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US – Skill game legal battle continues in Virginia with major victory for small businesses

By - 7 December 2022

The Greensville Circuit Court Released a Ruling in open Court overruling the Virginia Attorney General’s Demurrer and denying its Plea In Bar to Hermie Sadler’s Amended Complaint, and extended Sadler’s previously ordered injunction enjoining enforcement of the “skill game ban” in the Commonwealth of Virginia under both the Virginia General Assembly’s previous attempt to do so in Senate Bill 971, and the change of the criminal gambling statutes through language inserted in the Commonwealth’s biennium budget passed by the legislature in July.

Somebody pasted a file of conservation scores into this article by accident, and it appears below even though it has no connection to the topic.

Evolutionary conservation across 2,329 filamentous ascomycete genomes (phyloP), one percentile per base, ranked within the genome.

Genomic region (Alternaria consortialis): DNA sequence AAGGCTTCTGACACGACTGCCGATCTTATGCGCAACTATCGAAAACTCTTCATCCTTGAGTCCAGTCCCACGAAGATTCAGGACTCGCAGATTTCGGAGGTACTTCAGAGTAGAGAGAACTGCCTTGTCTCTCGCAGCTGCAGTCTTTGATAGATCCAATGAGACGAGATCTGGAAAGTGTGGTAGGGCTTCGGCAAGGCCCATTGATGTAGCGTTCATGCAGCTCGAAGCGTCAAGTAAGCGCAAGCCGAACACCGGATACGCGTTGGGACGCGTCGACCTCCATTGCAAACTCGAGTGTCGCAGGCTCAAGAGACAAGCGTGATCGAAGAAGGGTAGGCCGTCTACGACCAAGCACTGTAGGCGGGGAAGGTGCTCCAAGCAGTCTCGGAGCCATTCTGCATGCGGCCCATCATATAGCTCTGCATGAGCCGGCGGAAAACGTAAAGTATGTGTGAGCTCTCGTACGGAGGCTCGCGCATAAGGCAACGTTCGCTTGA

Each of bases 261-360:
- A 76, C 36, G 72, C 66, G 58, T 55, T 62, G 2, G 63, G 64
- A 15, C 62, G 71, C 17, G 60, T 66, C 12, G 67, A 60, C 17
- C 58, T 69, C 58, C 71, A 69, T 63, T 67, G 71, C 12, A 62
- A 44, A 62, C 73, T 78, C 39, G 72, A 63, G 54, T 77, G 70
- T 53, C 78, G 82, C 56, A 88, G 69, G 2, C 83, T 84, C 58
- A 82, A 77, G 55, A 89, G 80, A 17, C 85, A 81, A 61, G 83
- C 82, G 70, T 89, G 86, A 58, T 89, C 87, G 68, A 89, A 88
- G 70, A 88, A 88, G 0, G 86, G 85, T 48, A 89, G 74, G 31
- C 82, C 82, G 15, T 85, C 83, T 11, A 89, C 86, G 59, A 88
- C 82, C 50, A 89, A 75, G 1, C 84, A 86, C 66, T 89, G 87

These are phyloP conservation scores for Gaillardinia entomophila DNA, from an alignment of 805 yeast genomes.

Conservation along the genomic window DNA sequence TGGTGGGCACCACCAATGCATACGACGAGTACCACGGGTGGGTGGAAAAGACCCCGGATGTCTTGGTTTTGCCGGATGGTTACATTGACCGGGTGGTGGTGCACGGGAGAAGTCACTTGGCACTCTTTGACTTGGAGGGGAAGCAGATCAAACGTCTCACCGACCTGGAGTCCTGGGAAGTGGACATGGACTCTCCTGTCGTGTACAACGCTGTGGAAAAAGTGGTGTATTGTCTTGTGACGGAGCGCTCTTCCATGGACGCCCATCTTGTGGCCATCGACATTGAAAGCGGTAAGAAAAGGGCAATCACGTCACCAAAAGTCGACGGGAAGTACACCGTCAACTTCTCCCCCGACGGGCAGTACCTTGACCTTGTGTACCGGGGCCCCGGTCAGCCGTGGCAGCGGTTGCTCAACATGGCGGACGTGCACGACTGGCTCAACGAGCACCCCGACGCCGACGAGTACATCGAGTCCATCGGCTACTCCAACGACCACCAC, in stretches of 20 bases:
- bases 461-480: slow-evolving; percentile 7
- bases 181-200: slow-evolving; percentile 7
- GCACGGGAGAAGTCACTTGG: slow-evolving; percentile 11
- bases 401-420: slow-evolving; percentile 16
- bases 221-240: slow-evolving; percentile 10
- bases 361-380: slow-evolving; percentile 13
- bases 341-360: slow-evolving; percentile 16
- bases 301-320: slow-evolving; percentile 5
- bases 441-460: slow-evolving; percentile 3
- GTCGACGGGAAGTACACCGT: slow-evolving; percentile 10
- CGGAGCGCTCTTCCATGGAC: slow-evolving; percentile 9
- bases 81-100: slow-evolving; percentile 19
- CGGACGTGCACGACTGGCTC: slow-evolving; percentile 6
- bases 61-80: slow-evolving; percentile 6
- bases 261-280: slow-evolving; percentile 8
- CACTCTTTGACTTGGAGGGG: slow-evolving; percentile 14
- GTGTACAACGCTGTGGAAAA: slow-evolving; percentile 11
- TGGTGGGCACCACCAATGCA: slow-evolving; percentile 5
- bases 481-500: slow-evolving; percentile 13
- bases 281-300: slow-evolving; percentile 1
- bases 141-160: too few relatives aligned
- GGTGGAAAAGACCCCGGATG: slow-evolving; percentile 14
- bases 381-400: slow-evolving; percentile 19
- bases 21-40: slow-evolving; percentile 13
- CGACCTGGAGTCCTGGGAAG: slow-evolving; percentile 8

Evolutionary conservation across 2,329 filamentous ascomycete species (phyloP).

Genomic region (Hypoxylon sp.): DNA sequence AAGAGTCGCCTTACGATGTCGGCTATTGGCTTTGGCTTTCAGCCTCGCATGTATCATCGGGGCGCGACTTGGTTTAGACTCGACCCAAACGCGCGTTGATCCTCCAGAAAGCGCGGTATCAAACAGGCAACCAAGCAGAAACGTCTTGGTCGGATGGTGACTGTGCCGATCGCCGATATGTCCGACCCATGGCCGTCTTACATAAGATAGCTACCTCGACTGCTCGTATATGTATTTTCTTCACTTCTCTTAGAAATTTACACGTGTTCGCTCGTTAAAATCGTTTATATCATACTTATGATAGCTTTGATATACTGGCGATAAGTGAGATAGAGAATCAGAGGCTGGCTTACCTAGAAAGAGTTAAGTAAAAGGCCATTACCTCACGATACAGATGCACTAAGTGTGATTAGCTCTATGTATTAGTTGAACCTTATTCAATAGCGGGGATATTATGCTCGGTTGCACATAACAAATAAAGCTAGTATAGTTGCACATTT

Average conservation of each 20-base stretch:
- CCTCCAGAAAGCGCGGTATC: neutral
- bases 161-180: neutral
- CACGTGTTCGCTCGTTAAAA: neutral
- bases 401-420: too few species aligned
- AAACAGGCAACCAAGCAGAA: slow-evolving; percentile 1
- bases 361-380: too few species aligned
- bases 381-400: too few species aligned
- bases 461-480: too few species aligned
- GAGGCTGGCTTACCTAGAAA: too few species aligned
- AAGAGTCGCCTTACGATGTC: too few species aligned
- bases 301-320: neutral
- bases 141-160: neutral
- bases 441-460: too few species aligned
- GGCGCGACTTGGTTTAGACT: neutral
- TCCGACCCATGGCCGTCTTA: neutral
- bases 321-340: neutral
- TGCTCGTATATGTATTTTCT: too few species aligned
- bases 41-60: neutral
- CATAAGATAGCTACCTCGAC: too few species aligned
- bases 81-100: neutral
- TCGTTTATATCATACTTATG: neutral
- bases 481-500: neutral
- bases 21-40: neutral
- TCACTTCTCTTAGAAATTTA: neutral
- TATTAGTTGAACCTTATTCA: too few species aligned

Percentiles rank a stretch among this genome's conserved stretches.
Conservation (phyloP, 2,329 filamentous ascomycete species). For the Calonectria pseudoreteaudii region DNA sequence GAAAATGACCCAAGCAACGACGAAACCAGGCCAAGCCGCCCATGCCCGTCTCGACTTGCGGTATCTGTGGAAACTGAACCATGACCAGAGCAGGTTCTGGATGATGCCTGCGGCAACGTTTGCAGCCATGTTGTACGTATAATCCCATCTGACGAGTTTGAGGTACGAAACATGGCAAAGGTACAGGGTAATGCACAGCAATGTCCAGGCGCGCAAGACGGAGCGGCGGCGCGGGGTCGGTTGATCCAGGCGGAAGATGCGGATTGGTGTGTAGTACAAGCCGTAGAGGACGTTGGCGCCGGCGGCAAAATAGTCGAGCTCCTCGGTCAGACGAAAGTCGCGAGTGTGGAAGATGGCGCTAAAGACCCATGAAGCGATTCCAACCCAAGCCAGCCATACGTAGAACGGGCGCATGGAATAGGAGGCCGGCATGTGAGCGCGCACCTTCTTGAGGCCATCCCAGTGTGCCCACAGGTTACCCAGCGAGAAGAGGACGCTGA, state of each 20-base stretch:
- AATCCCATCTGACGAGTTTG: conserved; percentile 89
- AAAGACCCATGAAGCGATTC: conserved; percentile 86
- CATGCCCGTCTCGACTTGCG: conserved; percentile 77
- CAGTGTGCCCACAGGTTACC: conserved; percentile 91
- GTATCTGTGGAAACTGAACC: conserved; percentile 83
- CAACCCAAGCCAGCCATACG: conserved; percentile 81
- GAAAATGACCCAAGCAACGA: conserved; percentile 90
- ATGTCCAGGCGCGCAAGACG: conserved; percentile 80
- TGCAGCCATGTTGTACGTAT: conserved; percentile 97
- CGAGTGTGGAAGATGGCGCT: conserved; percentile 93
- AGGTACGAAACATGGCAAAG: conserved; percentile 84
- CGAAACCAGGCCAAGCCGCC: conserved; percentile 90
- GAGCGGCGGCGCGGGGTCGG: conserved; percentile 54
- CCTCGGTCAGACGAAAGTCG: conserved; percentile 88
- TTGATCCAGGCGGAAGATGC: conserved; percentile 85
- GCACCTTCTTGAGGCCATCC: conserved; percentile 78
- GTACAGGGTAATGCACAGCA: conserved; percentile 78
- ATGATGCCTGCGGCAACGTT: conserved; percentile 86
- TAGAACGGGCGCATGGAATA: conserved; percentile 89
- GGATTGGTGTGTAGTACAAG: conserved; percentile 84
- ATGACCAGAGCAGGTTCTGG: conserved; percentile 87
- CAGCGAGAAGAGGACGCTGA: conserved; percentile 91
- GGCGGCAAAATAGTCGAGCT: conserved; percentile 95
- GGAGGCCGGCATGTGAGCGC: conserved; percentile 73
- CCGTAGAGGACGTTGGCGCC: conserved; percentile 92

Bill Stanley and the law firm of The Stanley Law Group, PLLC, had previously filed in the Circuit Court for the County of Greensville a two-count Complaint for Declaratory and Injunctive relief on behalf of his client, former NASCAR driver and Virginia small business owner Hermie Sadler, against the Commonwealth of Virginia, then Virginia Governor Ralph Northam, Attorney General Mark Herring and the Virginia Alcoholic Beverage Control (ABC), alleging that banning the operation of skill games in the state violates small businesses such as Sadler’s constitutional rights to free speech, as well as being in violation of their right to procedural and substantive due process under the Constitution of Virginia. A year ago, in a Court ruling handed on December 6, 2021, the Court granted Stanley’s Petition for a Preliminary Injunction against the enforcement of SB 971, thereby keeping the skill games operating while the matter was pending before the Court. Subsequent to that ruling, budget writers in the Virginia General Assembly inserted new language in the 2022 Commonwealth’s budget at the last minute in an attempt to circumvent the Court’s 2021 Order and re-write the state’s criminal code to ban skill games from operating in the Commonwealth of Virginia.